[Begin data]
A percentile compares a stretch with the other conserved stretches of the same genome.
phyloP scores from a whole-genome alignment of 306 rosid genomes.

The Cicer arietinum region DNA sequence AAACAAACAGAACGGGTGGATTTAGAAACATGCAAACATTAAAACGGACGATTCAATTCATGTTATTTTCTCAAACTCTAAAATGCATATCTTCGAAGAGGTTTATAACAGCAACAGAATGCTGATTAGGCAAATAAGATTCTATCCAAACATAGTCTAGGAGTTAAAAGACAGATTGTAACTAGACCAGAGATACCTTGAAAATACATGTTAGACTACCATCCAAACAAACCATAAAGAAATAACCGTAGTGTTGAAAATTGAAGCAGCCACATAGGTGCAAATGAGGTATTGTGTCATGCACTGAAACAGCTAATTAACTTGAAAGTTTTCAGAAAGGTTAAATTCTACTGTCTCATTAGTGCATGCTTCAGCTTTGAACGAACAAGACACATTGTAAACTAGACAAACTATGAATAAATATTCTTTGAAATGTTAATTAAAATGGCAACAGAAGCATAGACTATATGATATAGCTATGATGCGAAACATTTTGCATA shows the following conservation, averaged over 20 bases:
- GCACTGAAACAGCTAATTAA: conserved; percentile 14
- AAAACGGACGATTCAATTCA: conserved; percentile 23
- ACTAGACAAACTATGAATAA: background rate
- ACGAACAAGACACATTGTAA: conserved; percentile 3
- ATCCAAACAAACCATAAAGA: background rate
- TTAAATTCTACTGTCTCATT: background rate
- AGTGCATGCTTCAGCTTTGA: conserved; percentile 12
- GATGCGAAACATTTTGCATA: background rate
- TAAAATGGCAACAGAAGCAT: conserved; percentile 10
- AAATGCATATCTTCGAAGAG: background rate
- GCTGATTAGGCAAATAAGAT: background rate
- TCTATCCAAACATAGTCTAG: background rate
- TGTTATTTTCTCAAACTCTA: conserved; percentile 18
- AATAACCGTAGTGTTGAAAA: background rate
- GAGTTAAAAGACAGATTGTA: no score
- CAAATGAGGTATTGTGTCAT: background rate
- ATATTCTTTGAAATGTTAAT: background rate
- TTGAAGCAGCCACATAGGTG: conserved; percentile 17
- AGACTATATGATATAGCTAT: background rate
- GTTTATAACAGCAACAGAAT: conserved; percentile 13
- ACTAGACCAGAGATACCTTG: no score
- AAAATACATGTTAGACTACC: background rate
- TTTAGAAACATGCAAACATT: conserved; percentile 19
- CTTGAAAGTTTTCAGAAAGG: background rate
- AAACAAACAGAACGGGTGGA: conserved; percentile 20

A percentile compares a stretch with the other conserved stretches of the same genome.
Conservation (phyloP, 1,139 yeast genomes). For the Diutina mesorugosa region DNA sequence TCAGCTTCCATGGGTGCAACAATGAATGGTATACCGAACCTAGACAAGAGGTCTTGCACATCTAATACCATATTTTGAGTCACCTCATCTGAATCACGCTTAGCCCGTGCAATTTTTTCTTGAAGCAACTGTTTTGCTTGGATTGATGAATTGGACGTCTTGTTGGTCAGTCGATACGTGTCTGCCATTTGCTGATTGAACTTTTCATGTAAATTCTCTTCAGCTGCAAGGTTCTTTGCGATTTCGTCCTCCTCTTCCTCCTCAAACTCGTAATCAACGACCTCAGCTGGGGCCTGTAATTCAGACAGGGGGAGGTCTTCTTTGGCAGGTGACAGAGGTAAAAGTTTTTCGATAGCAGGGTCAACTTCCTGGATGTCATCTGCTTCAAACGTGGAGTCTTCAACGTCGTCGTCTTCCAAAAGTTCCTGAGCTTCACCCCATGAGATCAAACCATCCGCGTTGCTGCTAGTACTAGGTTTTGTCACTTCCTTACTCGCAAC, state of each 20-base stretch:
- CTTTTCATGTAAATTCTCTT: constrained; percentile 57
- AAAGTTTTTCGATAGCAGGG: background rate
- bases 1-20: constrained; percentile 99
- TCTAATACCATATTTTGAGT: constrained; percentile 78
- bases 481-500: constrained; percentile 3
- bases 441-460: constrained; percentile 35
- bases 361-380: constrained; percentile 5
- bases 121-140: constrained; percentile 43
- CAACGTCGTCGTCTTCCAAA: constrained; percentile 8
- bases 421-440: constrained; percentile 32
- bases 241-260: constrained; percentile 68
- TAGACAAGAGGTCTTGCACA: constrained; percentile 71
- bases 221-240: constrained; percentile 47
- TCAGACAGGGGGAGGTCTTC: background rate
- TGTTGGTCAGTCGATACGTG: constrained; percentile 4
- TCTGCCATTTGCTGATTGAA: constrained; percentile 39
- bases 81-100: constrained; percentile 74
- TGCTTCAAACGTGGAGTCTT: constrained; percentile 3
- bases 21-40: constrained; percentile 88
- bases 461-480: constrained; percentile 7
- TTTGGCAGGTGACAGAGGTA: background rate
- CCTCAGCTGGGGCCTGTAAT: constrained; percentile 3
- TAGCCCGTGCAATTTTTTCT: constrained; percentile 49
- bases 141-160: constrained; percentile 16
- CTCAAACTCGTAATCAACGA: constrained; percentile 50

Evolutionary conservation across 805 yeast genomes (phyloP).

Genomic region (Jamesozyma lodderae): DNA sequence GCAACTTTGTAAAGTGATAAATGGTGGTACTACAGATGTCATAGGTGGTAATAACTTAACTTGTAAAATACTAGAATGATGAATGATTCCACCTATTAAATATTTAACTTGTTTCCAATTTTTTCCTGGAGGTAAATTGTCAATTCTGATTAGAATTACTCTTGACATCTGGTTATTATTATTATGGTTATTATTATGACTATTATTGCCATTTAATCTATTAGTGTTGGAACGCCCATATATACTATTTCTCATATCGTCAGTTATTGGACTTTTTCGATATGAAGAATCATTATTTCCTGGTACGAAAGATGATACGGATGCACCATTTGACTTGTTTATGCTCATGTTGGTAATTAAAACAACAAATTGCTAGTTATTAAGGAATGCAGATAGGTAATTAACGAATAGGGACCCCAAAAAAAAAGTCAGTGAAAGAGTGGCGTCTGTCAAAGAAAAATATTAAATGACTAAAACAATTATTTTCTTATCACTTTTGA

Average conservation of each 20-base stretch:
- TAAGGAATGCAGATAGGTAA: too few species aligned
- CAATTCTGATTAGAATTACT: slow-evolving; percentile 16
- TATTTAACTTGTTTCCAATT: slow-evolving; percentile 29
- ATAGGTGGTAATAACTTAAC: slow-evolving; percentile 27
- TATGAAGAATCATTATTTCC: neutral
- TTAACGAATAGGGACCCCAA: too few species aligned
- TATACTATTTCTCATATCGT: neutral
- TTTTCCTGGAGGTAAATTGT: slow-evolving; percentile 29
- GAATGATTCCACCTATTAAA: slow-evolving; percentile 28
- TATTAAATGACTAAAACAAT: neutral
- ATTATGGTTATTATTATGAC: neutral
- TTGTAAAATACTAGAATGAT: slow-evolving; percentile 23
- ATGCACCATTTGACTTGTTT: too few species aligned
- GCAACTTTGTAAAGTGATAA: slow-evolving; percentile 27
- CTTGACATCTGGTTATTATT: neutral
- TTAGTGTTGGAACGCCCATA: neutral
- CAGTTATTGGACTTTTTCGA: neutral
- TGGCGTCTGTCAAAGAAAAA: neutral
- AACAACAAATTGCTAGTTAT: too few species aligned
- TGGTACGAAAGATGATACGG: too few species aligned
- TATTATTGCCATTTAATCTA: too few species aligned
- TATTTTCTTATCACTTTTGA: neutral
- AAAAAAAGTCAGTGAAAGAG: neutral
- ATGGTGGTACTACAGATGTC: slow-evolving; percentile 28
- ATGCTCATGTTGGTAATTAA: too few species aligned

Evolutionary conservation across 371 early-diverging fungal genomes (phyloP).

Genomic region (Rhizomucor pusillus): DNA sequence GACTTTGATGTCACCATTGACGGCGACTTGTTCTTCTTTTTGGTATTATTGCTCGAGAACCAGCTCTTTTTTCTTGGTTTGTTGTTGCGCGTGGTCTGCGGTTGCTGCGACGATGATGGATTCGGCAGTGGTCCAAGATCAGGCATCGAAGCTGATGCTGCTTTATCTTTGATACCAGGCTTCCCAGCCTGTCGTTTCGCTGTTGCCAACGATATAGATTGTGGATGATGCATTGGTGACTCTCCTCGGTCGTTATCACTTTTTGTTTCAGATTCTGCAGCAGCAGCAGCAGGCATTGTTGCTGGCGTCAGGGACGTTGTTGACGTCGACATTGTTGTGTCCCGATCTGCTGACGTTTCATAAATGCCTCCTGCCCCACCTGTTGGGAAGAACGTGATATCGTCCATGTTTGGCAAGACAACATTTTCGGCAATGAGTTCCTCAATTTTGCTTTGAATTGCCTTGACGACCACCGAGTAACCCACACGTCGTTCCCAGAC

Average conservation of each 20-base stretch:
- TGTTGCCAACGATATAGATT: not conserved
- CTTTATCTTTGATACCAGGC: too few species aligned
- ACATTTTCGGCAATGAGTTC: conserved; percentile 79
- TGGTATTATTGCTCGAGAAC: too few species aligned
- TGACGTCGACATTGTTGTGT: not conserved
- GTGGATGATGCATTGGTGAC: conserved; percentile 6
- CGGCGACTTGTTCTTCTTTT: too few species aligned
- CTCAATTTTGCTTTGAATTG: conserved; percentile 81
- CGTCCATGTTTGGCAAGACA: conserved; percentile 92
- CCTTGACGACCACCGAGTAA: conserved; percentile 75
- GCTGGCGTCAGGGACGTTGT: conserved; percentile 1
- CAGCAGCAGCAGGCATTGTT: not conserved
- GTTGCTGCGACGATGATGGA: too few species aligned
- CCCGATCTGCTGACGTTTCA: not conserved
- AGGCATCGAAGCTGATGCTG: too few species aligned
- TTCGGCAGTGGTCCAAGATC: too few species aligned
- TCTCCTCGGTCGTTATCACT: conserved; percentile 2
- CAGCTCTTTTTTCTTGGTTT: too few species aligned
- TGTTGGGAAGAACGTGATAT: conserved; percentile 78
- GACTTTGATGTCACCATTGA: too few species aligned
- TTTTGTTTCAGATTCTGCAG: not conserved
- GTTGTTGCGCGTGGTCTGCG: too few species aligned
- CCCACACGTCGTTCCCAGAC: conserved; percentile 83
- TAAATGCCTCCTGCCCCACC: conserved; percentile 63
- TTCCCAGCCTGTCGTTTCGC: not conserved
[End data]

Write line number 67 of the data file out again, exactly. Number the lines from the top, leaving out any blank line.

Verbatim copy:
- GAATGATTCCACCTATTAAA: slow-evolving; percentile 28